Risk mitigation is now the goal and it can be achieved by focusing on other ‘P’ factors— Prevention, Preparedness, Public health, Political leadership, and most of all, People
By Henrylito D. Tacio
On March 9, Dr. Tedros Adhanom Ghebreyesus, the director-general of World Health Organization (WHO), said in passing during a press conference about coronavirus disease 2019 (Covid-19): “Now that the virus has a foothold in so many countries, the threat of a pandemic has become very real.”
Media, it seemed, failed to notice it. But two days later, the WHO finally declared the viral disease that has spread from China in almost all parts of the world, infecting more than 118,000 and killing more than 4,000 people as a pandemic. “This is the first pandemic caused by coronavirus,” he said at a briefing in Geneva.
At first, the novel coronavirus was just an outbreak in Wuhan, where it started. Then, it became an epidemic when it spread not only in Wuhan but in other parts of China. Now, it is officially a pandemic.
The United States Centers for Disease Control and Prevention (CDC) consider a disease an epidemic when the increase, often sudden, in the number of cases is above what is normally expected in the population in the affected area. Outbreak carries the same definition of epidemic, but is often used for a more limited geographic area.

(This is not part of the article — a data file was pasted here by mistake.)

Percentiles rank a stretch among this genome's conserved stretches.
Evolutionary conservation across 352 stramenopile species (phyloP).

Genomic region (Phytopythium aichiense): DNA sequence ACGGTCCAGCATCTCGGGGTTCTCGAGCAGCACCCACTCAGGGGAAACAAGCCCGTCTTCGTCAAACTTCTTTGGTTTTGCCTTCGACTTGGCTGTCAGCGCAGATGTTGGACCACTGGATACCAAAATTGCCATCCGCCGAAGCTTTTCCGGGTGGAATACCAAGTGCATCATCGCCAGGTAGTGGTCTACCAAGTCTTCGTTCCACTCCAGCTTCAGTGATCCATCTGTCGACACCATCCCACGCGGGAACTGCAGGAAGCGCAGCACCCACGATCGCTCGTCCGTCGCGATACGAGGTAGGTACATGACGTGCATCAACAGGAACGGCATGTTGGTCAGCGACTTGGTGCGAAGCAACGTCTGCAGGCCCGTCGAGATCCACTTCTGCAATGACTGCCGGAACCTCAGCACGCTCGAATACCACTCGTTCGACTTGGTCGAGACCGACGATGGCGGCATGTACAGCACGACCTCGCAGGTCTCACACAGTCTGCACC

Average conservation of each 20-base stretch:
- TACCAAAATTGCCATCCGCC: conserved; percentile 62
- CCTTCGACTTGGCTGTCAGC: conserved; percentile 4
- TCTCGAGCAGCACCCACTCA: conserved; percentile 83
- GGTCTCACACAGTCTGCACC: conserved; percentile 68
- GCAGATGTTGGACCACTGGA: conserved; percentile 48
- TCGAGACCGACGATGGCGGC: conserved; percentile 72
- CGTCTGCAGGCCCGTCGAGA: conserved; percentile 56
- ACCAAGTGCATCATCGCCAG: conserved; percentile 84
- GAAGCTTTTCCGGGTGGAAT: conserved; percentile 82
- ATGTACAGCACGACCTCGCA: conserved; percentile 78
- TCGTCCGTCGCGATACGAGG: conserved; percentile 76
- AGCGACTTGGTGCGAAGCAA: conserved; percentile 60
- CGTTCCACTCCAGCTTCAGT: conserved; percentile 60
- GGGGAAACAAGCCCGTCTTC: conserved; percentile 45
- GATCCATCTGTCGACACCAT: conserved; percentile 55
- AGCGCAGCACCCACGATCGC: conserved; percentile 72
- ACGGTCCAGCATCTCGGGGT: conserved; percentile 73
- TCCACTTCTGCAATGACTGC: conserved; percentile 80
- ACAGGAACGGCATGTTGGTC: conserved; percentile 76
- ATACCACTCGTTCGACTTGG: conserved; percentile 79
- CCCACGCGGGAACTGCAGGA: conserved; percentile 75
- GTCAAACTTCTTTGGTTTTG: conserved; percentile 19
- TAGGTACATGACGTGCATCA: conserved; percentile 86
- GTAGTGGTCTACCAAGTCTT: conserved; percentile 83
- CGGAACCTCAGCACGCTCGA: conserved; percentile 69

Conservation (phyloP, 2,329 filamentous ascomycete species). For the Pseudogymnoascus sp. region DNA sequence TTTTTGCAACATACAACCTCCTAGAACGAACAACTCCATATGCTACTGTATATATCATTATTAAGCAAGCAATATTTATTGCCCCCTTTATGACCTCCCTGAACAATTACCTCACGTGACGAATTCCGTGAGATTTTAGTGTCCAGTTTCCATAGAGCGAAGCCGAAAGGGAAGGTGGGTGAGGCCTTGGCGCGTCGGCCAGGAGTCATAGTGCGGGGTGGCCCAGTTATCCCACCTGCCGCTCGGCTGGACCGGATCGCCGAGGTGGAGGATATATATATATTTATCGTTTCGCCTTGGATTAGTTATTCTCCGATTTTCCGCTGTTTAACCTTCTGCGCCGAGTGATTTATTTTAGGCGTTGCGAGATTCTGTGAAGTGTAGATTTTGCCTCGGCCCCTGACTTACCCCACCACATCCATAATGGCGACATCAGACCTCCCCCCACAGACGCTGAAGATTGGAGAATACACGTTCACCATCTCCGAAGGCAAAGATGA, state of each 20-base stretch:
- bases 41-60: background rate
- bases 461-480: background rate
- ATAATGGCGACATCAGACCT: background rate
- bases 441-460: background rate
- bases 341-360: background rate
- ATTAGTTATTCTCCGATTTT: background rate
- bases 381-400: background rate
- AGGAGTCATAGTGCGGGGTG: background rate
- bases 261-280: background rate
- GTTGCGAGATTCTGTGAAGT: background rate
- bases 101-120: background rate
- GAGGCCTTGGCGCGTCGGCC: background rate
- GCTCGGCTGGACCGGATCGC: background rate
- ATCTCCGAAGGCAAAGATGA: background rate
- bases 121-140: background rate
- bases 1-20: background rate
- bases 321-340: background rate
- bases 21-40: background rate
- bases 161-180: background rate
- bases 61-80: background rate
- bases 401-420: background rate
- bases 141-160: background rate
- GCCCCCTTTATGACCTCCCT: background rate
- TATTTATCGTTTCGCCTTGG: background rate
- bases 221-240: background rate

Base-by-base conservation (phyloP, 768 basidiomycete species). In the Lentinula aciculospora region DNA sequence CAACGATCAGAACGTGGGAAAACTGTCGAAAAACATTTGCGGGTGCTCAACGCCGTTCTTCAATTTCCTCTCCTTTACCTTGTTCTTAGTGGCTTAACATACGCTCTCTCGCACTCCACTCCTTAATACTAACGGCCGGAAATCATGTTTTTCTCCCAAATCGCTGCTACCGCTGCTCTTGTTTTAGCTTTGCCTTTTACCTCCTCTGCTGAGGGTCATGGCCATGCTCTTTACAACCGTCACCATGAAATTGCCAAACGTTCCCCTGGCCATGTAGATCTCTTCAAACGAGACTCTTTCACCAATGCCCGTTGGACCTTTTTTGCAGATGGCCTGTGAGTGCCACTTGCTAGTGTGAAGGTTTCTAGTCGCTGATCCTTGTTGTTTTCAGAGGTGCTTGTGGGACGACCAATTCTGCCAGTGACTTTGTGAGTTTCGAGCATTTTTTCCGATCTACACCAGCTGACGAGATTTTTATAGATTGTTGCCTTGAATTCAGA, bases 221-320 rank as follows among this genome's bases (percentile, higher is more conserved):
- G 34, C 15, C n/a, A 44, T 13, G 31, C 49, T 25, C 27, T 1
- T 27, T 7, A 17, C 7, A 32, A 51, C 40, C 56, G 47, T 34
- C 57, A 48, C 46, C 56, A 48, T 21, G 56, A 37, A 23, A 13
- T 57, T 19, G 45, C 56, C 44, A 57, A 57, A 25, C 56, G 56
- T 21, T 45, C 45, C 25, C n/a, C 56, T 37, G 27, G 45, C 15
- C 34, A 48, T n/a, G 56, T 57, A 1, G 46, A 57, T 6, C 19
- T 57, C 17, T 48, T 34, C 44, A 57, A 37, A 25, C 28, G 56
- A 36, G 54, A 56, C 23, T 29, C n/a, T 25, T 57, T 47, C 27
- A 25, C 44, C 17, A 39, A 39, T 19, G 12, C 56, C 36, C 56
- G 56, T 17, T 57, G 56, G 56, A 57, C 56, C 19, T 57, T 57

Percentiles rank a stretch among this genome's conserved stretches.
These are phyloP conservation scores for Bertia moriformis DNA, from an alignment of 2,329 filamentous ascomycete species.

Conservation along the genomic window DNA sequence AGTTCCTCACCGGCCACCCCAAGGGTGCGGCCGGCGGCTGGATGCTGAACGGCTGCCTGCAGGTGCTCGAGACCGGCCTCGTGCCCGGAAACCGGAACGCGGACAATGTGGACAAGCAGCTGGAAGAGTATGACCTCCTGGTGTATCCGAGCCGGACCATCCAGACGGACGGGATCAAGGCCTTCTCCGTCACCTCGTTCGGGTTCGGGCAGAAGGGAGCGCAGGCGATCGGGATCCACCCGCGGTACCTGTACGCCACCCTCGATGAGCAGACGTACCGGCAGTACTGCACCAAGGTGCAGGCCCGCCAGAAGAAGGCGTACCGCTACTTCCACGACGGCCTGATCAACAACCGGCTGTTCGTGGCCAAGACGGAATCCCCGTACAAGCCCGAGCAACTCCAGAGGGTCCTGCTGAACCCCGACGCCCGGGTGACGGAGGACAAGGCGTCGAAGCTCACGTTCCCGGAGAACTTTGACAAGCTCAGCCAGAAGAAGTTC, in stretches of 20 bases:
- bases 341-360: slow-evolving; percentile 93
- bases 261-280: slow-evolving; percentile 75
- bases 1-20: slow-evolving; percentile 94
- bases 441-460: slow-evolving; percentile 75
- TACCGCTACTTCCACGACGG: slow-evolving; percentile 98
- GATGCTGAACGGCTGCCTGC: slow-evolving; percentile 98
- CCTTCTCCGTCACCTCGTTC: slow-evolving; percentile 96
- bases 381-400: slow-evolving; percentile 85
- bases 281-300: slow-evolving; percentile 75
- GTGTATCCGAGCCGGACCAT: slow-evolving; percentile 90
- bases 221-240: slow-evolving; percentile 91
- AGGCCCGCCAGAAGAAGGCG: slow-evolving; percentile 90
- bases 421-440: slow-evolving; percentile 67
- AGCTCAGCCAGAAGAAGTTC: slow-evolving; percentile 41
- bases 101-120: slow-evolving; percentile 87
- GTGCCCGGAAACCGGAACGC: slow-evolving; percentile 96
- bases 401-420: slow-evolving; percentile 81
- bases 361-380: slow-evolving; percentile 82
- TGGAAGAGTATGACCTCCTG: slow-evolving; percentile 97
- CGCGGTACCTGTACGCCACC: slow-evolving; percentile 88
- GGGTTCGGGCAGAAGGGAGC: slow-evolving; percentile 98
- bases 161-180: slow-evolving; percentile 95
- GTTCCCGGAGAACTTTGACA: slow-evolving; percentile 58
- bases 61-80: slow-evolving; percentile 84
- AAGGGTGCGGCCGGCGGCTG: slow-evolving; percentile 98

Pandemic refers, according to CDC, to an epidemic when the disease has spread over several countries or continents, usually affecting a large number of people.
“Pandemic is not a word to use lightly or carelessly,” Dr. Tedros pointed out. “It is a word that, if misused, can cause unreasonable fear, or unjustified acceptance that the fight is over, leading to unnecessary suffering and death.”
Some health experts were surprised with the declaration. For instance, Severe Acute Respiratory Syndrome (SARS), a coronavirus related to Covid-19, which affected 26 countries and resulted in more than 8,000 cases in 2003, did not reach pandemic status.
The last time a pandemic was declared was in 2009 yet when a novel influenza A called H1N1 – called popularly as swine flu – spread quickly from the United States to the world. The CDC estimated “151,700 to 575,400 people around the globe died from infection during the first year the virus circulated.”
Public health crisis
More art than science was how Dr. Anthony Fauci, director of the US National Institute of Allergy and Infectious Diseases, said in February should a pandemic be declared. “Pandemics mean different things to different people,” he said. “It really is borderline semantics, to be honest with you.”
“This is not just a public health crisis, it is a crisis that will touch every sector – so every sector and every individual must be involved in the fight,” Dr. Tedros said of Covid-19. “I have said from the beginning that countries must take a whole-of-government, whole-of-society approach, built around a comprehensive strategy to prevent infections, saves lives and minimize impact.”
‘Touching’ problem and solution
In medical field, an ounce of prevention is better than a pound of cure. But in this case, there is no known cure yet. The best method against contagion is still prevention. Time and again, the WHO and Department of Health recommend hand washing as one possible solution.